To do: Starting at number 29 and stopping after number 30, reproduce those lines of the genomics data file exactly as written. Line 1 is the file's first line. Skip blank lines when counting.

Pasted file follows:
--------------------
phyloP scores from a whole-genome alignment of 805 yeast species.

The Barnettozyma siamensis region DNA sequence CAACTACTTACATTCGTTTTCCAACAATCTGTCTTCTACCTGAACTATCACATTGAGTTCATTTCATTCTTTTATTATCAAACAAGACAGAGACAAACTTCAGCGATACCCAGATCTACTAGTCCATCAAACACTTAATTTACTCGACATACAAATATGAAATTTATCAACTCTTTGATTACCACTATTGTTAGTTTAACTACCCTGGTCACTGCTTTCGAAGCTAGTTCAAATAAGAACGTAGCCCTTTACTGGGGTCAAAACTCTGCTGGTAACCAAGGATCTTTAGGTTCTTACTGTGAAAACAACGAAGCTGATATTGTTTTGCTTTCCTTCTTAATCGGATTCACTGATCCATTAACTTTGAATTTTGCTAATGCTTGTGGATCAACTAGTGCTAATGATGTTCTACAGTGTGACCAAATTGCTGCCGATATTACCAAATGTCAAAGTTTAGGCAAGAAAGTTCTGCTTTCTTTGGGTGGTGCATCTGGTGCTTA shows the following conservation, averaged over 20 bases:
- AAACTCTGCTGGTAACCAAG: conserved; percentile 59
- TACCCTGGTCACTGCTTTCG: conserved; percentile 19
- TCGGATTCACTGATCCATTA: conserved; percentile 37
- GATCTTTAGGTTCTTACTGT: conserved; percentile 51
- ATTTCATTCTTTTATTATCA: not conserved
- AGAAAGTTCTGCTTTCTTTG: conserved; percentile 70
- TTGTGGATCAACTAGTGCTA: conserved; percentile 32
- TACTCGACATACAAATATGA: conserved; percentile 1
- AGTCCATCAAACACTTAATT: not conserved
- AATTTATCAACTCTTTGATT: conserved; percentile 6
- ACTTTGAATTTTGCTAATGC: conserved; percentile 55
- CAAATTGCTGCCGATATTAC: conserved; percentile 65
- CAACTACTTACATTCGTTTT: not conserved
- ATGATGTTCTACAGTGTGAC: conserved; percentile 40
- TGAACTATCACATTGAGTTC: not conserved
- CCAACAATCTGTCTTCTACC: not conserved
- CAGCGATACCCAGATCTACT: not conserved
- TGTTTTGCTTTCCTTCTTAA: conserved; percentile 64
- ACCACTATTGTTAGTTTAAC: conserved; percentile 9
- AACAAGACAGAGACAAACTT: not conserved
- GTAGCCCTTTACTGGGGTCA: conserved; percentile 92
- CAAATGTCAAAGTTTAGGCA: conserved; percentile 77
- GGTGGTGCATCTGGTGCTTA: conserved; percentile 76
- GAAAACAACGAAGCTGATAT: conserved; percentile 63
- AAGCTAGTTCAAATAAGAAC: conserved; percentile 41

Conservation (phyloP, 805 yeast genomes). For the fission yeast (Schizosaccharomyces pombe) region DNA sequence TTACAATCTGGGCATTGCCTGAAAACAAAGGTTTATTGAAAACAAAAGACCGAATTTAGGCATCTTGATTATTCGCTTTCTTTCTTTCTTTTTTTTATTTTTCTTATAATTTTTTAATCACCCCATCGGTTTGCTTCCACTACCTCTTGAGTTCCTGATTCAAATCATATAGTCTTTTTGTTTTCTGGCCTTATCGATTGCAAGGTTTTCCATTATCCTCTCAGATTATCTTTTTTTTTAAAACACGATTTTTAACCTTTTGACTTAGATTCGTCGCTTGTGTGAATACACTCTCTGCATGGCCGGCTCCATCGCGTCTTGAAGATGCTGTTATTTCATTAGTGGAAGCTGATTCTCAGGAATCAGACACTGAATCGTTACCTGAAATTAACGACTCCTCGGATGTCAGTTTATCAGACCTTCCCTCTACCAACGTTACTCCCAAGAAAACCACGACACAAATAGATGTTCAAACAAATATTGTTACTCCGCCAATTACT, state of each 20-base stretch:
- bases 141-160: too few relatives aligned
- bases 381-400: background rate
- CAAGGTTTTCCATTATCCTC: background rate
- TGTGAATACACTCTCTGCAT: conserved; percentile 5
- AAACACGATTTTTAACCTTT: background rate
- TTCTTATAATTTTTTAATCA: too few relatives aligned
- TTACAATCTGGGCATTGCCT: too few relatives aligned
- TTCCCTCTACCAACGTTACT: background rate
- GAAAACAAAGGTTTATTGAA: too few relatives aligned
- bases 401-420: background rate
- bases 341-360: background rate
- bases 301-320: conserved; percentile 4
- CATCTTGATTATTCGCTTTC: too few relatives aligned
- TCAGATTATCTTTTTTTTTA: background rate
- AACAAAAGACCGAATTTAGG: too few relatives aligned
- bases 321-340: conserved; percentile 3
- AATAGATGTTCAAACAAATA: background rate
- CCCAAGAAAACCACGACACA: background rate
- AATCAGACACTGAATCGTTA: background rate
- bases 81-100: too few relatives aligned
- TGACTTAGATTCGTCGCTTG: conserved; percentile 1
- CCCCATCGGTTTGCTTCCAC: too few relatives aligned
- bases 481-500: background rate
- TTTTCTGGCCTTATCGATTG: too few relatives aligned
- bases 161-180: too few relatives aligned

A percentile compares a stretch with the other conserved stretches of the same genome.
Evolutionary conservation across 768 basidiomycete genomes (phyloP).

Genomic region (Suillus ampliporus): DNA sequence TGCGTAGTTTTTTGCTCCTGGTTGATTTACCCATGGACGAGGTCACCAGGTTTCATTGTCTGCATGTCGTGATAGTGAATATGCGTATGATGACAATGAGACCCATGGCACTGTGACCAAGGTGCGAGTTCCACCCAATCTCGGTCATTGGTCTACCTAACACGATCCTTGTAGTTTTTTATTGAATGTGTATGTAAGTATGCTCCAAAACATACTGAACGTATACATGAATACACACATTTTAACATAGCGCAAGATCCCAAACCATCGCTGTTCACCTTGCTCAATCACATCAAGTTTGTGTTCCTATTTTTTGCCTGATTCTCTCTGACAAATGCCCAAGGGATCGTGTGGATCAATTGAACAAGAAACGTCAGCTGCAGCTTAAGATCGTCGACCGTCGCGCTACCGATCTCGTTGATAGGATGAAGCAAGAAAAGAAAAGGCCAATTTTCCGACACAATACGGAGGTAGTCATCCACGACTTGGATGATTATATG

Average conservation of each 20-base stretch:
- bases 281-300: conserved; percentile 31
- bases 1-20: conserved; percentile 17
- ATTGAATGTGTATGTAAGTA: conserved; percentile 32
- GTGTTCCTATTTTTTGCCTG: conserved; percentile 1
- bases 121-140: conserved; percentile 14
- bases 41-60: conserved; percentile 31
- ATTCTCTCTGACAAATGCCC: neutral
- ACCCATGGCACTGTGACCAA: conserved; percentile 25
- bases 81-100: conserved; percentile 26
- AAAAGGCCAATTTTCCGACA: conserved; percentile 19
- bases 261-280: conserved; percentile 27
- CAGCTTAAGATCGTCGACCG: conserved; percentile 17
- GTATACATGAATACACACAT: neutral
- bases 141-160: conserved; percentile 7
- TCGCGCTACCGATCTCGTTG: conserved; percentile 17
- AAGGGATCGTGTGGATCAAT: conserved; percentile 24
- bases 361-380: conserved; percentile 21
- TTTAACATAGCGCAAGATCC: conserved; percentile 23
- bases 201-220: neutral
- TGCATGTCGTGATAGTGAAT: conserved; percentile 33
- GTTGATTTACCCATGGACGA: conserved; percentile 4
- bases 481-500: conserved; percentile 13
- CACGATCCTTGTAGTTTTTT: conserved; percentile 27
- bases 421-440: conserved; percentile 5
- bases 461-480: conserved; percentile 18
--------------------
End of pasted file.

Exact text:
- bases 141-160: too few relatives aligned
- bases 381-400: background rate